Biodiesel’s Cutting Edge
Biodiesel’s Cutting Edge
Biodiesel Magazine profiles technologies, products and services which are on the frontline of change in this industry. Here you may find an excerpt of the article.
Packaging the highly variable process of retrofitting disparate biodiesel facilities with unique operations into an executable program for the industry requires mastery gained over decades. This is precisely what Austria-based BDI-BioEnergy International GmbH has done with its RetroFit Program. BDI has performed dozens of retrofit projects around the world. “Each retrofit project is always unique,” says Hermann Stockinger, BDI’s vice president of global sales. Christine Riedl, BDI’s technical sales manager, says customers engage BDI for retrofits to increase profitability, capacity, energy efficiency, product quality and yield; and to modernize their process and utilize waste materials as feedstock. She says retrofits involve much more detailed discussions than greenfield builds. Safety standards, which vary by law and from one company to another, must also be considered early on.
BDI’s RetroFit Program comprises eight steps, beginning with an evaluation of the existing plant, customer requirements, a rough cost estimate, preliminary concept preparation and summary of results and recommendations. Next is pre-engineering, including feasibility and mass balance studies, layout planning, integration and interface management. Third, an offer is made with scope of work and detailed costs, followed by the authorization procedure, which includes data preparation for permitting, assistance and risk analyses such as HAZOP studies. Steps five through eight are engineering and delivery; implementation; commissioning; and aftersales service.
The customized optimization of BDI’s retrofits often involves integration of a proprietary pretreatment process to remove feedstock impurities and a biodiesel distillation column to meet stringent fuel specifications. In its RetroFit Program, BDI also offers a patented esterification process for high free fatty acid (FFA) feedstock, as well as glycerin distillation to achieve technical- or USP-grade glycerin. In many instances, BDI is approached to improve a facility’s energy efficiency, which begins with installation of an economizer. The return on investment (ROI) for energy efficiencies is measured in months while, for a complete retrofit, an ROI of two to three years is commonly requested, Stockinger says.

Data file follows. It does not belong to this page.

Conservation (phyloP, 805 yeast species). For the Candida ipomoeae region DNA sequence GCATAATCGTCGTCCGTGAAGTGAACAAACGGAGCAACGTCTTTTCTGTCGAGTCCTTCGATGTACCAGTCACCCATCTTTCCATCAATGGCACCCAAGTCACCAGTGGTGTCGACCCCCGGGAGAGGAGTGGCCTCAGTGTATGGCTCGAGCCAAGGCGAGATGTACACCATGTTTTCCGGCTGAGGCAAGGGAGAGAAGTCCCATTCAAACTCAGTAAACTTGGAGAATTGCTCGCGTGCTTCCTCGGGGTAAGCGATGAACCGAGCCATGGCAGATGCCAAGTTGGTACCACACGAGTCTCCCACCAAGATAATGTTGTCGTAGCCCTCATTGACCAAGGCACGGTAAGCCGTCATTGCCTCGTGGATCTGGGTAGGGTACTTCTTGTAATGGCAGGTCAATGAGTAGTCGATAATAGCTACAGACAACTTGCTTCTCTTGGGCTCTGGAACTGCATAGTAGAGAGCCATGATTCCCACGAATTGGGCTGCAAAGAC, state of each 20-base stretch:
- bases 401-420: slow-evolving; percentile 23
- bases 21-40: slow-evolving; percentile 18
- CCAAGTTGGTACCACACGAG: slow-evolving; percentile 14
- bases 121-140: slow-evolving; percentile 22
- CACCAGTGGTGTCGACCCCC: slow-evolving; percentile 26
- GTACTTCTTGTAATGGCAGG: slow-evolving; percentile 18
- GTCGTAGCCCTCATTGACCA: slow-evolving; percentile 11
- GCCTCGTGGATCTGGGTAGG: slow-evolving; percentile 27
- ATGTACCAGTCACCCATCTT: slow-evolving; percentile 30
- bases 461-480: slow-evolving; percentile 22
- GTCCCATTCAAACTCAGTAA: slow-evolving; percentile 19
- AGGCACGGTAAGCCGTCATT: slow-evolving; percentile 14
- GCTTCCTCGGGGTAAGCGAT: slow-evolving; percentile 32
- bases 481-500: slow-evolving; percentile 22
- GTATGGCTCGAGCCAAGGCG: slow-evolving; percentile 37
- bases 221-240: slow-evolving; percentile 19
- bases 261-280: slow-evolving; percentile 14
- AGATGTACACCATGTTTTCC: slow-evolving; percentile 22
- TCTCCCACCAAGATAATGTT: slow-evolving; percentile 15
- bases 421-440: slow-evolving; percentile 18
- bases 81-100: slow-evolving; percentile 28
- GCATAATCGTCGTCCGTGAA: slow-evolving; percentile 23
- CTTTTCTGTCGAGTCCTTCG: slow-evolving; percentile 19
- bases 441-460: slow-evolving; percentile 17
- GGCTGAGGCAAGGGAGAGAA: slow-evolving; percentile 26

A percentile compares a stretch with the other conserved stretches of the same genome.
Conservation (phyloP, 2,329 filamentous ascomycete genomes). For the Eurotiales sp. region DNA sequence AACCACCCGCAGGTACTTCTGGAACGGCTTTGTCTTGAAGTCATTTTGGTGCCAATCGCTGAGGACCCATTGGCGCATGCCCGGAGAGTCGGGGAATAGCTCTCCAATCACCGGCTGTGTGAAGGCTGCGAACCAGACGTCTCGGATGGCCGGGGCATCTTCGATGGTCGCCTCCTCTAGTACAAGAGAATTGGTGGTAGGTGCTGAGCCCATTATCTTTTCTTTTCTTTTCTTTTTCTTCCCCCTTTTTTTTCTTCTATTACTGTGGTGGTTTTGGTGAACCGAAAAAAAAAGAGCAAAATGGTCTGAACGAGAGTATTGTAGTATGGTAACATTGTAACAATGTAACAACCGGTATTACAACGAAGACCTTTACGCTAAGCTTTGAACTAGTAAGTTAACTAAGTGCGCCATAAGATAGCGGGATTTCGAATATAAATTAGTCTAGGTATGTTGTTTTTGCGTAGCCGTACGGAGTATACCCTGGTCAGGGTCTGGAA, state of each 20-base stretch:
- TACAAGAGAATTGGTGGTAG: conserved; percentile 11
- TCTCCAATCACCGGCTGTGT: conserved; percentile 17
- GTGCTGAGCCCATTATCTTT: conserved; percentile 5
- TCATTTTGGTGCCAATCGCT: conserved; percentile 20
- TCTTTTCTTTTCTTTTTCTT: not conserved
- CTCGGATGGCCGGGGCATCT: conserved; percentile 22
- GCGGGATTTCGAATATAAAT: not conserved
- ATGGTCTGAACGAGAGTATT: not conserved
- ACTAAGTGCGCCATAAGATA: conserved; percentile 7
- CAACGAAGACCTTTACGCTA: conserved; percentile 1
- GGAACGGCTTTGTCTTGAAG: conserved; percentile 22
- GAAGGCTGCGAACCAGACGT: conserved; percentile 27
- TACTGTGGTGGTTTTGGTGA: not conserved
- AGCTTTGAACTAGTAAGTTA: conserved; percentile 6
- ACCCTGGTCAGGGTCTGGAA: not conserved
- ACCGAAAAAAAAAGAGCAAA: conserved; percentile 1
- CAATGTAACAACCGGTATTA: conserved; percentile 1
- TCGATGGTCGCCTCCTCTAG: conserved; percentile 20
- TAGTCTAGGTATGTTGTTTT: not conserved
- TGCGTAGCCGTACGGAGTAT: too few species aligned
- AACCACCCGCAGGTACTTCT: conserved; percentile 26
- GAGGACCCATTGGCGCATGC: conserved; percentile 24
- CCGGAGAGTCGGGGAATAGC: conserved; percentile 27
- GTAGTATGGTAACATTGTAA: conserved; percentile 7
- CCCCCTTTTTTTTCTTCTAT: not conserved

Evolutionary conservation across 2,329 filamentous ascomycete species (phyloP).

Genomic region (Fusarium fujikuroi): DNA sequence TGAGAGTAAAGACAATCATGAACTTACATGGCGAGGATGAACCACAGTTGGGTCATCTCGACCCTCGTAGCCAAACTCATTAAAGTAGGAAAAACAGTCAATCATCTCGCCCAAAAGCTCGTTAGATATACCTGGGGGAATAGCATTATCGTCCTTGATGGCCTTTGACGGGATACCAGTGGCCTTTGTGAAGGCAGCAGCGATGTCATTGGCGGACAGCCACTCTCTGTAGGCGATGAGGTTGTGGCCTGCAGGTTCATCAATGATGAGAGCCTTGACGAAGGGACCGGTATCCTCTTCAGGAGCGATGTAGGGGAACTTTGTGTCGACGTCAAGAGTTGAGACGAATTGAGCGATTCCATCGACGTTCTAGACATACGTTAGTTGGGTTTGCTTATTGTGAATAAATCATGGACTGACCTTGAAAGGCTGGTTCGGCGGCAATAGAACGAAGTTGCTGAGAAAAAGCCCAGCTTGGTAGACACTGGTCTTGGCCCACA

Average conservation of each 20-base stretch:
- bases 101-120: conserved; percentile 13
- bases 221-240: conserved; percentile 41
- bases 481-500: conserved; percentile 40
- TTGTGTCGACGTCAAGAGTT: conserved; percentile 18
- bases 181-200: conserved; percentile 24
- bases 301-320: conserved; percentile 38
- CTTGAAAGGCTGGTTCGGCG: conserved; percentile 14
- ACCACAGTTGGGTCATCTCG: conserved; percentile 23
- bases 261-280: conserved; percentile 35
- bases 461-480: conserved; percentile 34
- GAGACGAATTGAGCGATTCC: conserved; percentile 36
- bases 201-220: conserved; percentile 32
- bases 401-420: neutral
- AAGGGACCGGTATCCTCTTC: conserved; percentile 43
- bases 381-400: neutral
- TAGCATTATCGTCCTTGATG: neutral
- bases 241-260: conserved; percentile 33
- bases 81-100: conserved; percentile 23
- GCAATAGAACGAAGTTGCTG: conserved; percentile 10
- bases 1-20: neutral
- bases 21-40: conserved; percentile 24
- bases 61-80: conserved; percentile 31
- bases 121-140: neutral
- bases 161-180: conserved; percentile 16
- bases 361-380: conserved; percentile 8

Another cornerstone of BDI’s biodiesel offerings is its multifeedstock technology, elements of which are utilized in its RetroFit Program. “We have different solutions for various processes,” Stockinger says. “Based on that, we take out separate units or technologies and select the right ones for our customer’s retrofit project. You need complex and comprehensive knowledge of biodiesel processes, in general, and quite a lot of experience in what to do in certain situations. What we provide our retrofit customers is based on that huge set of knowledge.”
In addition to knowhow, what makes a project successful is brainstorming, communication and discussion from different expert points of view. “The North American market is quite interesting for us,” Stockinger says. “Our customers there are very open to discuss their requirements with us. We appreciate the level of experience they have.” Riedl says she enjoys working with North American customers because they are goal-oriented. “They focus on solving the main problems first, and afterwards discussing the ‘color of the pump’,” she says. U.S. customers want problems solved quickly and properly, Stockinger says. “It’s a good approach,” he says. “The challenge in the U.S. is the ROI must be quicker too.”
Author: Ron Kotrba
Editor, Biodiesel Magazine